If legendary investor Warren Buffett could give one piece of advice to young people, “it would be just to don’t get in debt,” he told a 14-year-old shareholder at the 2004 Berkshire Hathaway annual meeting.
“It’s very tempting to spend more than you earn, it’s very understandable,” he said. “But it’s not a good idea.”
And if you’re deep in the red, it may be a good idea to “never look at a credit card the rest of [your] life,” Buffett added.
Billionaire entrepreneur Mark Cuban agrees that you should avoid debt if you can. The best investment anyone can make, he says, is “paying off your credit cards. Paying off whatever debt you have.”
Cuban, who struggled to keep himself on the right side of his credit card debt in his 20s, learned the hard way that the money saved on interest by not having debt is better than any return you could get by investing your money, whether in the stock market or in real estate or elsewhere.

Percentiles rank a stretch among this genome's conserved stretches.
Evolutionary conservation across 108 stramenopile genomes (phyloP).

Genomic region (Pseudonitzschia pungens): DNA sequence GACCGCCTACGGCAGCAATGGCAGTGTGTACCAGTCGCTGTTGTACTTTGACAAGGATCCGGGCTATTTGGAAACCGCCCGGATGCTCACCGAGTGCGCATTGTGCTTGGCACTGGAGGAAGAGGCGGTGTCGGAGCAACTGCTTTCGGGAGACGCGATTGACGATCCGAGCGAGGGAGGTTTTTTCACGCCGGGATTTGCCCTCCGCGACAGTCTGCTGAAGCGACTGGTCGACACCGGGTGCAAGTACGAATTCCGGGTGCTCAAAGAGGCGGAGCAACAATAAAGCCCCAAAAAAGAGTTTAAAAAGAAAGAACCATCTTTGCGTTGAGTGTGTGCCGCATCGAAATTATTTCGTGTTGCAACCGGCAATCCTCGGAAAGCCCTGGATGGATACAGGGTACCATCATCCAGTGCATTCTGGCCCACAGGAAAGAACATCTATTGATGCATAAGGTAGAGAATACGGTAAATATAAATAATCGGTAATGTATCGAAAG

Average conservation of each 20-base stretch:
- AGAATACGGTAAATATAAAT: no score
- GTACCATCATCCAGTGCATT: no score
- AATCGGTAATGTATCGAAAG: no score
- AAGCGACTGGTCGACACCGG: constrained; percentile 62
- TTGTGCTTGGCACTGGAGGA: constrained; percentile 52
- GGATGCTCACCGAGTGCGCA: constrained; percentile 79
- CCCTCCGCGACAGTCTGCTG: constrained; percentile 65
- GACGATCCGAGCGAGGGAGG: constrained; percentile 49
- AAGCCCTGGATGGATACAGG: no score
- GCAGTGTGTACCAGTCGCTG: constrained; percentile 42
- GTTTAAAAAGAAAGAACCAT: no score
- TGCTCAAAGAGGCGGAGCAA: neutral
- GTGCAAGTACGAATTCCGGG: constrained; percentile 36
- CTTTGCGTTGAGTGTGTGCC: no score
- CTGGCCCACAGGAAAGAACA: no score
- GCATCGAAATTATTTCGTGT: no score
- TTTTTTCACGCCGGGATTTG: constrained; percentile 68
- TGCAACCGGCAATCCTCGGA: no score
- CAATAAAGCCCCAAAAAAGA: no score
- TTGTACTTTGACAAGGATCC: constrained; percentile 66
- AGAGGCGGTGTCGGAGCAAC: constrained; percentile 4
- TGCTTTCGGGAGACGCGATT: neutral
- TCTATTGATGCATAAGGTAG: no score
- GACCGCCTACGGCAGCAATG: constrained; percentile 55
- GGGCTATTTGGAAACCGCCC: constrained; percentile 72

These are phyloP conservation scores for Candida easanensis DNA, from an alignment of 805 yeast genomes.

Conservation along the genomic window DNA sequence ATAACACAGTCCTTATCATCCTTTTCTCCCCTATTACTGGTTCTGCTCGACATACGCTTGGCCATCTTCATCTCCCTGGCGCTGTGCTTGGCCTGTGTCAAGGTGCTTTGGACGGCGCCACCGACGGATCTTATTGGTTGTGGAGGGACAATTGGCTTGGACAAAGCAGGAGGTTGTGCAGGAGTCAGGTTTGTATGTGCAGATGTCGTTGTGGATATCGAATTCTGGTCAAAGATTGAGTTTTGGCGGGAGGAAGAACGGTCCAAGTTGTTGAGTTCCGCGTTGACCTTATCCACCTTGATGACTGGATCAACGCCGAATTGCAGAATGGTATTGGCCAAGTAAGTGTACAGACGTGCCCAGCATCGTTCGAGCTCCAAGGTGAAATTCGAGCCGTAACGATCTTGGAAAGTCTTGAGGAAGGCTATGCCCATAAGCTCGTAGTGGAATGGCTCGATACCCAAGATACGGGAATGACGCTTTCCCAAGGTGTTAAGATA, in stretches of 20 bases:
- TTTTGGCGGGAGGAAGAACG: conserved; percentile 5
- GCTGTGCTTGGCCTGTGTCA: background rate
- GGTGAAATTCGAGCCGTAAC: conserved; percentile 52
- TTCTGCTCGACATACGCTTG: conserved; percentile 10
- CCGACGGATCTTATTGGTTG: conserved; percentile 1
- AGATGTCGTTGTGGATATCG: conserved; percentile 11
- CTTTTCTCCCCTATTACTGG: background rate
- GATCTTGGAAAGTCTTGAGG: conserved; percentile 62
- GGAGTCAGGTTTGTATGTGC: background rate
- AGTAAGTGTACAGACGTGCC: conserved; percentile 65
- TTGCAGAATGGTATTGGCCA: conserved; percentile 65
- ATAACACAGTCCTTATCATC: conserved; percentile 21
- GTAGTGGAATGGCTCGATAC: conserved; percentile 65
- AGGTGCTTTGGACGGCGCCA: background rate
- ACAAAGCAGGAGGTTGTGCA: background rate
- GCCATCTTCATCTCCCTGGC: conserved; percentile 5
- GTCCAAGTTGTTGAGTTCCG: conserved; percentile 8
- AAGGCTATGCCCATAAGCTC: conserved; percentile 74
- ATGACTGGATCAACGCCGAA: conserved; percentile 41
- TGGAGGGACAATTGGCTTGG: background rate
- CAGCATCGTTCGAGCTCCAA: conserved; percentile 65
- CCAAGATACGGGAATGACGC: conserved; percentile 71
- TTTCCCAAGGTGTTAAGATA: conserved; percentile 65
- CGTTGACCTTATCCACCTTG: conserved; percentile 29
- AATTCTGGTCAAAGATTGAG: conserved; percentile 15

“Whatever interest rate you have — it might be a student loan with a 7 percent interest rate — if you pay off that loan, you’re making 7 percent. That’s your immediate return, which is a lot safer than trying to pick a stock or trying to pick real estate, or whatever it may be,” he says.
If you have credit card debt, the interest rate may be much higher than that: The typical credit card charges about 15 percent, which can end up costing you a fortune if you continually miss payments or only pay the minimum on your balance each month.
Many people fall into that trap and, today, the average household with revolving credit card debt pays nearly $1,000 in interest every year.
There are two popular ways to tackle debt: the avalanche method and the snowball method. Using the first, you prioritize paying down the debts with the highest interest rates. Using the second, you focus on knocking out the smallest debts to get the momentum going. NerdWallet’s debt guide can help you choose the strategy that’s best for you.